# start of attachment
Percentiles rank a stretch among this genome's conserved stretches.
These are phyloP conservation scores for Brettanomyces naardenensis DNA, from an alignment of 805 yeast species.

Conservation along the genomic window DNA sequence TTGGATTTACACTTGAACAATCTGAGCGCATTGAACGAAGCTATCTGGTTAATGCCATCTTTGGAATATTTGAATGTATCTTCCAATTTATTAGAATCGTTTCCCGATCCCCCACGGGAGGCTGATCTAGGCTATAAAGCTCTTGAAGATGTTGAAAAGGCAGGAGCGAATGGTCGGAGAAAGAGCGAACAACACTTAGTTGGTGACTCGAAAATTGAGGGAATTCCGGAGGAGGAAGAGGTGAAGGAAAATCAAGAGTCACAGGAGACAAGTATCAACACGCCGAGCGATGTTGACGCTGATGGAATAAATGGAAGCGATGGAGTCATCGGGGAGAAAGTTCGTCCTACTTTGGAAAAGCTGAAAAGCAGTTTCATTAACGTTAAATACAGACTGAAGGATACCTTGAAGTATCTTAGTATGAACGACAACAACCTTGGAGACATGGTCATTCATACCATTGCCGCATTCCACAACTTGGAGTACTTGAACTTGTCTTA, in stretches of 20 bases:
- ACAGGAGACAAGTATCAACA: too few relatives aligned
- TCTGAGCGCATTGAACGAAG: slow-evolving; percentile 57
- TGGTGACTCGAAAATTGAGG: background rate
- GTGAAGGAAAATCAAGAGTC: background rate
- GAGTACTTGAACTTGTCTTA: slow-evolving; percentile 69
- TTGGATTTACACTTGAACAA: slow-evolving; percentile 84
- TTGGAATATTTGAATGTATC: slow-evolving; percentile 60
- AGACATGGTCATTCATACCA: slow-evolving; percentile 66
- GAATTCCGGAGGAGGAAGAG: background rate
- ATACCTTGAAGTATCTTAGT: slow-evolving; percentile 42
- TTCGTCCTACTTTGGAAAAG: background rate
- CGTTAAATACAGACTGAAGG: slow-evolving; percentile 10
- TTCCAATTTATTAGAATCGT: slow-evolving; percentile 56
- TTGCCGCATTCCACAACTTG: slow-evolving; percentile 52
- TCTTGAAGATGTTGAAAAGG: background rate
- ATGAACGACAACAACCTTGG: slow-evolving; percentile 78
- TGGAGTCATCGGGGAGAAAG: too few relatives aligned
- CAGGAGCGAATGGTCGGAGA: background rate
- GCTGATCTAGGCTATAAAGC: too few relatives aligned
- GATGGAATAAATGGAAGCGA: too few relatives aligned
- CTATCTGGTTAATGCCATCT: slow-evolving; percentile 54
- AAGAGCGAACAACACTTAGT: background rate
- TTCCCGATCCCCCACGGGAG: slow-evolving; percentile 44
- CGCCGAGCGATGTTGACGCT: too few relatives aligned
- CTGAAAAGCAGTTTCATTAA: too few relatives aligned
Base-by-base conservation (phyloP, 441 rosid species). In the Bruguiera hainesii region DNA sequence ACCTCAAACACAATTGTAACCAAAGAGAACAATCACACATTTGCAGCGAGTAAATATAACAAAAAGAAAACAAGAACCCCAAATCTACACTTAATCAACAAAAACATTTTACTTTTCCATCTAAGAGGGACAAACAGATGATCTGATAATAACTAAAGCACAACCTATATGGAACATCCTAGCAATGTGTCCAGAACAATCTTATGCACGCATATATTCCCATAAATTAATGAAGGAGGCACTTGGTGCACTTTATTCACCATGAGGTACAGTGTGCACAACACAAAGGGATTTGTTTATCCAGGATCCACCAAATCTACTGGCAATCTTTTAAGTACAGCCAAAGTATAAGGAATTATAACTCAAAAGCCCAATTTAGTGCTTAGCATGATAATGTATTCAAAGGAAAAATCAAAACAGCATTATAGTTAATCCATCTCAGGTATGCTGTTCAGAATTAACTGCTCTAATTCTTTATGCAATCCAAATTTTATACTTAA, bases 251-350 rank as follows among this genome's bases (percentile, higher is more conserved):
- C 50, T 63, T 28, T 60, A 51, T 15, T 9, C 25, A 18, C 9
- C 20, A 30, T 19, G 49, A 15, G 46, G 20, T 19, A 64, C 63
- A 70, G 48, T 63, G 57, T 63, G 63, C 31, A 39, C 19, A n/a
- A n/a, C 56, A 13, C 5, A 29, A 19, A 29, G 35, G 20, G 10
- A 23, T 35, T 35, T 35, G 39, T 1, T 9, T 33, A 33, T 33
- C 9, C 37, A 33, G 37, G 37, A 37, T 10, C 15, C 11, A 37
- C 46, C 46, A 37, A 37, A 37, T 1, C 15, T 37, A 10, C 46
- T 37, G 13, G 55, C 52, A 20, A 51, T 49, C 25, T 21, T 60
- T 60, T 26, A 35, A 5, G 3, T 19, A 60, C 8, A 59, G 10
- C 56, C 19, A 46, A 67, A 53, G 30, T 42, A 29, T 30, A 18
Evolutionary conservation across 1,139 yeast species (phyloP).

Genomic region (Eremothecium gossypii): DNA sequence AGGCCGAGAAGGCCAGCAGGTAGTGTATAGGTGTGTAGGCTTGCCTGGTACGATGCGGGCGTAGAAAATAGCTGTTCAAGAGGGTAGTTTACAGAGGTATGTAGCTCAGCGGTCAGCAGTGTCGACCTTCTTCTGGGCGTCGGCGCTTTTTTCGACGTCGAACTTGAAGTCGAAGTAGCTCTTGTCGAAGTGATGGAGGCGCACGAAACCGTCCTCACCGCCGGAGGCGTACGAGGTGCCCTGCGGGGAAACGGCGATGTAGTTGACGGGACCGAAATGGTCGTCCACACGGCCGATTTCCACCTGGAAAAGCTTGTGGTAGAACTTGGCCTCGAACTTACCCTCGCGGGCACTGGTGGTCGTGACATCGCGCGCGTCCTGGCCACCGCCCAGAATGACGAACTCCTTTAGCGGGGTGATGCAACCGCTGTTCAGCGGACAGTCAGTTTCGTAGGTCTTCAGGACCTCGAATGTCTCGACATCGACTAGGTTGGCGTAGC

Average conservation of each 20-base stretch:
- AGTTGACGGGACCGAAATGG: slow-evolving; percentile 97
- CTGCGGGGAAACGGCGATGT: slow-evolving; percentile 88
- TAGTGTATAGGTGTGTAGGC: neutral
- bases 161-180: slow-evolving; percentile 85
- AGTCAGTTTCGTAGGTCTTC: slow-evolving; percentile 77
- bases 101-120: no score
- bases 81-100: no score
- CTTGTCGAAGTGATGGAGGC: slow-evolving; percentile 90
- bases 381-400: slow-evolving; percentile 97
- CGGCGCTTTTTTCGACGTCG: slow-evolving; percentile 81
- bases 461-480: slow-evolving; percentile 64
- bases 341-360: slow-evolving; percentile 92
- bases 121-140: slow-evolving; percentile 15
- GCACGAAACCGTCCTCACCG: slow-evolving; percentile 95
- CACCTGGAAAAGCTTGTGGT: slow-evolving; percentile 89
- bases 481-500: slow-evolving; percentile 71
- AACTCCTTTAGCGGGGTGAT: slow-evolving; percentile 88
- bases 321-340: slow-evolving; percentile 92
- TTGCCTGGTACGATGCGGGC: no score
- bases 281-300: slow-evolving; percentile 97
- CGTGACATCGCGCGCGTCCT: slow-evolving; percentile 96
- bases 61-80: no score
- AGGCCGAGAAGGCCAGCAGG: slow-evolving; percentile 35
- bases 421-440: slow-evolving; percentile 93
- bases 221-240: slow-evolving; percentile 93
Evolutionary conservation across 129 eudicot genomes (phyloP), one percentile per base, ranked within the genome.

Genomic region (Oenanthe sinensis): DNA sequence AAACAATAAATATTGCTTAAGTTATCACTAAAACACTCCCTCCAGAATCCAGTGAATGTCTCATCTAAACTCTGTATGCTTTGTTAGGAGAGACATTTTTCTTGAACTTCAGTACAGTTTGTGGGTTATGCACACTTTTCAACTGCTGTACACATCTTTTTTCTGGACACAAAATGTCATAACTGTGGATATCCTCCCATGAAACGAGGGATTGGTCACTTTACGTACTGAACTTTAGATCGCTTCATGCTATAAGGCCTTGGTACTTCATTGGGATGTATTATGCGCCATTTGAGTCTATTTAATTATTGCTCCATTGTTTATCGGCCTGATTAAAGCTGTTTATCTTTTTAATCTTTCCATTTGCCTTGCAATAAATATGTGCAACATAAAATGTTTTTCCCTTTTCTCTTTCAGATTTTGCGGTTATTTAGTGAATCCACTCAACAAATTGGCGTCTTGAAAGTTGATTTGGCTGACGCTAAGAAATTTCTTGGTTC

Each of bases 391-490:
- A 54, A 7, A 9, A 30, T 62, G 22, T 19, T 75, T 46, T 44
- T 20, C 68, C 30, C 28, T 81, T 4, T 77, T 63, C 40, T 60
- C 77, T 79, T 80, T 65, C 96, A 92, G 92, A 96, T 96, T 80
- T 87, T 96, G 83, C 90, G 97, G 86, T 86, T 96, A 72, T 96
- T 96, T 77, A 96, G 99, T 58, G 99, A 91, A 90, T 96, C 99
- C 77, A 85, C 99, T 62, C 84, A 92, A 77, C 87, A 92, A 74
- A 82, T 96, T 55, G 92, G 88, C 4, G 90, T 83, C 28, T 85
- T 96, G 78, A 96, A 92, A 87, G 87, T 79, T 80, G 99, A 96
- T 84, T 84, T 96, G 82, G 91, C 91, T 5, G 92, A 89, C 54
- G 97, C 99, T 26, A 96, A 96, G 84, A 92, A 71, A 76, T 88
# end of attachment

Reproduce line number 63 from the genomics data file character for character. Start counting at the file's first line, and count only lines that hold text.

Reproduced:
- CGTGACATCGCGCGCGTCCT: slow-evolving; percentile 96